This extract is from Hamilton’s Report on Manufactures, submitted to the House of Representatives on December 5, 1791. Hamilton boldly called for subsidies to infant industries and tried to show, to the everlasting dismay of Virginians like Thomas Jefferson, that such a program would be beneficial to agricultural interests. In the course of this demonstration, Hamilton took exception to the general idea of free trade—what he called “the system of perfect liberty to industry and commerce.” If most other countries adopted the policy, it might serve as a good rule of national conduct, but such was not the case. Instead, the United States had to adjust to the realities of the international system rather than attempt a futile attempt to reform it.
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If the system of perfect liberty to industry and commerce were the prevailing system of nations, the arguments which dissuade a country, in the predicament of the United States, from the zealous pursuit of manufactures, would doubtless have great force. It will not be affirmed that they might not be permitted, with few exceptions, to serve as a rule of national conduct. In such a state of things, each country would have the full benefit of its peculiar advantages to compensate for its deficiencies or disadvantages. If one nation were in a condition to supply manufactured articles on better terms than another, that other might find an abundant indemnification in a superior capacity to furnish the produce of the soil. And a free exchange, mutually beneficial, of the commodities which each was able to supply, on the best terms, might be carried on between them, supporting, in full vigor, the industry of each. And though the circumstances which have been mentioned, and others which will be unfolded hereafter, render it probable that nations, merely agricultural, would not enjoy the same degree of opulence, in proportion to their numbers, as those which united manufactures with agriculture, yet the progressive improvement of the lands of the former might, in the end, atone for an inferior degree of opulence in the meantime; and in a case in which opposite considerations are pretty equally balanced, the option ought, perhaps, always be in favor of leaving industry to its own direction.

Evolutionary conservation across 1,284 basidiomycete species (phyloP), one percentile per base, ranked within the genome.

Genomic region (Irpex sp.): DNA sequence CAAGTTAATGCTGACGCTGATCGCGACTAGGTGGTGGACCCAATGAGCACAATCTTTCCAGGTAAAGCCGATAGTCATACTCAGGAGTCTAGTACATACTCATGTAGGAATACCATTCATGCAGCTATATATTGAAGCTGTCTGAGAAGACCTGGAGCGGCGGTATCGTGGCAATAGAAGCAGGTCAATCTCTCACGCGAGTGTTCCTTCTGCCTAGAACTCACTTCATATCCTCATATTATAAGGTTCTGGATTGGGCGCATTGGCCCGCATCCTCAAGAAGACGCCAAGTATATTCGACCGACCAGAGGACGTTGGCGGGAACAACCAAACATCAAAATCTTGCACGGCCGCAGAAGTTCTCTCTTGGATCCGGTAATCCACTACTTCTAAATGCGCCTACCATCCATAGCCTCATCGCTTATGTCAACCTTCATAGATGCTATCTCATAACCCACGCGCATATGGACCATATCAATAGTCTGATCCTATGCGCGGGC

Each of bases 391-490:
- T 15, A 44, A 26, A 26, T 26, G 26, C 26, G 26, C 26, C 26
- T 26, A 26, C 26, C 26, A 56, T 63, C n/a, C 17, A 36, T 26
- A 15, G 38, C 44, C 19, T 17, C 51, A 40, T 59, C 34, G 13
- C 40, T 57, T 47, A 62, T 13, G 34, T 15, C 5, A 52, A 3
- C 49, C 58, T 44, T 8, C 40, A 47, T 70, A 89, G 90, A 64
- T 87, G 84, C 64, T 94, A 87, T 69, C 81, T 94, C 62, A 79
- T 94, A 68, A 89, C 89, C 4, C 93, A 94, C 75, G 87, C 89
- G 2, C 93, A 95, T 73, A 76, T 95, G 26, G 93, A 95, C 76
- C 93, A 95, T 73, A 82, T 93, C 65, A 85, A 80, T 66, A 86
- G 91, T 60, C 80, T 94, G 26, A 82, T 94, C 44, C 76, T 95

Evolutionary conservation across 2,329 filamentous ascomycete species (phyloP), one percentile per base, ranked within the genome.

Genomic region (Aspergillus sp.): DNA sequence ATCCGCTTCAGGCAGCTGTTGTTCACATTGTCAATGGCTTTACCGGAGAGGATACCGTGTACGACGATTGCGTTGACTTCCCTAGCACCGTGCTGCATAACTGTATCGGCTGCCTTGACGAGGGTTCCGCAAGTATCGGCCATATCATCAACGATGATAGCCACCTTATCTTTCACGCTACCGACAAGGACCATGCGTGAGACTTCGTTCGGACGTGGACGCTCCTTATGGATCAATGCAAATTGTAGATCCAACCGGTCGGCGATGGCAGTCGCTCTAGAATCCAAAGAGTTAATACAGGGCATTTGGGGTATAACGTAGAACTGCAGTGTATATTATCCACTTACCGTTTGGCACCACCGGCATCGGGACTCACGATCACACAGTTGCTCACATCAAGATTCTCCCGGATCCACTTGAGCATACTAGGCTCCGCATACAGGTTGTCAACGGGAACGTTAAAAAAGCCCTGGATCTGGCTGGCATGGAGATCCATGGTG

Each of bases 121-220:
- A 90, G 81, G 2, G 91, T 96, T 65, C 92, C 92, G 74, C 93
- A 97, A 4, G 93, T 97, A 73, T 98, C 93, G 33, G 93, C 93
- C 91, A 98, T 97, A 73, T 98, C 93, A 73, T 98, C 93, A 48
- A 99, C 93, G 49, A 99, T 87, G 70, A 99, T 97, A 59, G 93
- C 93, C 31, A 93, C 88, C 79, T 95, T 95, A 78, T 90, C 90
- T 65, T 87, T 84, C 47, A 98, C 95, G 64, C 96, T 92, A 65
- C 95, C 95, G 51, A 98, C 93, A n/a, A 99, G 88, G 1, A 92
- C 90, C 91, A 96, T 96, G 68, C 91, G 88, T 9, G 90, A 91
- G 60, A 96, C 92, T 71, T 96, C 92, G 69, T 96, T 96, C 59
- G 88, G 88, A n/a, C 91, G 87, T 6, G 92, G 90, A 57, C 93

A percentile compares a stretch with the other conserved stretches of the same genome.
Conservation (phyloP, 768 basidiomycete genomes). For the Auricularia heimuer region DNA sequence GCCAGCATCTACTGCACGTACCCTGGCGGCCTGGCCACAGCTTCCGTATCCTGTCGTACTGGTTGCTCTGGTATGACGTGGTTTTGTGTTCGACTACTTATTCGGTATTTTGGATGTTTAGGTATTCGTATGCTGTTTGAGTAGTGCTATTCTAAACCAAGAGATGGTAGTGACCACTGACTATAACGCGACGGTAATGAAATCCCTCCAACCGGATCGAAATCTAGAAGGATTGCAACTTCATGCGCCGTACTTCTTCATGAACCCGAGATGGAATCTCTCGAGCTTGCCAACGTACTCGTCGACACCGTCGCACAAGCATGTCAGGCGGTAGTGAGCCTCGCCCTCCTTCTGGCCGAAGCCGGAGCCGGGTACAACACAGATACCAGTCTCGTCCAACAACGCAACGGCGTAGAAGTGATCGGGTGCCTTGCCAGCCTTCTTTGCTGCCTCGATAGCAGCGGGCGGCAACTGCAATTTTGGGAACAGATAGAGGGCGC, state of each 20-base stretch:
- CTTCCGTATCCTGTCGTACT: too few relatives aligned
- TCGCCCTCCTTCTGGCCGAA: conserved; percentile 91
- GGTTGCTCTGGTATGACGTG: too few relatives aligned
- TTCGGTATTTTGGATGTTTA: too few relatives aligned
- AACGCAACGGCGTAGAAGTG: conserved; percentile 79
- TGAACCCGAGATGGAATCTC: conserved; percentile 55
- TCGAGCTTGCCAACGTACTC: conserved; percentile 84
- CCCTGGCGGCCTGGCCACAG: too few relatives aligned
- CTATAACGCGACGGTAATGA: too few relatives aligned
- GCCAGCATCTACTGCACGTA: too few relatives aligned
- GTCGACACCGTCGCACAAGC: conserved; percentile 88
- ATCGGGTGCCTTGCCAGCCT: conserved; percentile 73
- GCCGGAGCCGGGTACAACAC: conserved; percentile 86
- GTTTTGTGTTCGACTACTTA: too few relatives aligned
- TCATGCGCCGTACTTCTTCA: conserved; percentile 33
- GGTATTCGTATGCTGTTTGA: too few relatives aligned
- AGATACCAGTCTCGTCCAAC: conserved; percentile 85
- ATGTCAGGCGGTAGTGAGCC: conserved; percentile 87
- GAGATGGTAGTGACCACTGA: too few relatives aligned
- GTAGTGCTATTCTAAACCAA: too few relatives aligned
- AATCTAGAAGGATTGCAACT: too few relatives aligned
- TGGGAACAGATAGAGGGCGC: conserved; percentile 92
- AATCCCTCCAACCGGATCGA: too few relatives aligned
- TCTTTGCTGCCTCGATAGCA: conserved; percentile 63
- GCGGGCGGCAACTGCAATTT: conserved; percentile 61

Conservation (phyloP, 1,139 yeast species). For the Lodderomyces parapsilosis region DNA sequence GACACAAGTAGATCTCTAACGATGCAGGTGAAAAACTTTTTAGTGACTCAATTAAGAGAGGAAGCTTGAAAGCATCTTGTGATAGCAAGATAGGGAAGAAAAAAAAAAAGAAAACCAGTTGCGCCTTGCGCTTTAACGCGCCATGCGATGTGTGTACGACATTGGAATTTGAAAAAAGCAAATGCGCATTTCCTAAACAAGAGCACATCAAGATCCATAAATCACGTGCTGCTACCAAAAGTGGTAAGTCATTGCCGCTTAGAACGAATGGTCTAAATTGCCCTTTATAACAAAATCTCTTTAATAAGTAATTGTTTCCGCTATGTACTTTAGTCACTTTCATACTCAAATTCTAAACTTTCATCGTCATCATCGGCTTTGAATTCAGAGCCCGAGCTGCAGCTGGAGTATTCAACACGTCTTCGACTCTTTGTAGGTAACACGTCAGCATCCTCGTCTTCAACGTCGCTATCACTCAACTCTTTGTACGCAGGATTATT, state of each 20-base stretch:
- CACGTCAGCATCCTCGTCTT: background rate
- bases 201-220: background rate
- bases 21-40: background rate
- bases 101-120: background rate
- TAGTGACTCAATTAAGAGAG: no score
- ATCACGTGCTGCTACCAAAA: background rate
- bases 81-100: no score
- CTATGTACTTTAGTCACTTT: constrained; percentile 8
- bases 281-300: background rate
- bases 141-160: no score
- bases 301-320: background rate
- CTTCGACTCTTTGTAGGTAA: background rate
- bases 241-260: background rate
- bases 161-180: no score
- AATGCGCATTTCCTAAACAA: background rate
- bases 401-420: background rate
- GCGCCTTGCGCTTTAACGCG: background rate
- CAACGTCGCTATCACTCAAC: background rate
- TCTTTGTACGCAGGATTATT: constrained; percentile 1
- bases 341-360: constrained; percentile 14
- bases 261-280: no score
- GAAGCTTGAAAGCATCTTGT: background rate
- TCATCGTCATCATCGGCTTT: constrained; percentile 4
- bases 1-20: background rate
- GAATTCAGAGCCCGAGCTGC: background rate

But the system which has been mentioned is far from characterizing the general policy of nations. The prevalent one has been regulated by an opposite spirit. The consequence of it is, that the United States are, to a certain extent, in the situation of a country precluded from foreign commerce. They can, indeed, without difficulty, obtain from abroad the manufactured supplies of which they are in want; but they experience numerous and very injurious impediments to the emission and vent of their own commodities. Nor is this the case in reference to a single foreign nation only. The regulations of several countries, with which we have the most extensive intercourse, throw serious obstructions in the way of the principal staples of the United States.
In such a position of things, the United States cannot exchange with Europe on equal terms; and the want of reciprocity would render them the victim of a system which should induce them to confine their views to agriculture, and refrain from manufactures. A constant and increasing necessity, on their part, for the commodities of Europe, and only a partial and occasional demand for their own, in return, could not but expose them to a state of impoverishment, compared with the opulence to which their political and natural advantages authorize them to aspire.
Remarks of this kind are not made in the spirit of complaint. It is for the nations whose regulations are alluded to, to judge for themselves, whether, by aiming at too much, they do not lose more than they gain. It is for the United States to consider by what means they can render themselves least dependent on the combinations, right or wrong, of foreign policy.
It is no small consolation that, already, the measures which have embarrassed our trade have accelerated internal improvements, which, upon the whole, have bettered our affairs. To diversify and extend these improvements is the surest and safest method of indemnifying ourselves for any inconveniences which those or similar measures have a tendency to beget. If Europe will not take from us the products of our soil, upon terms consistent with our interest, the natural remedy is to contract, as fast as possible, our wants of her.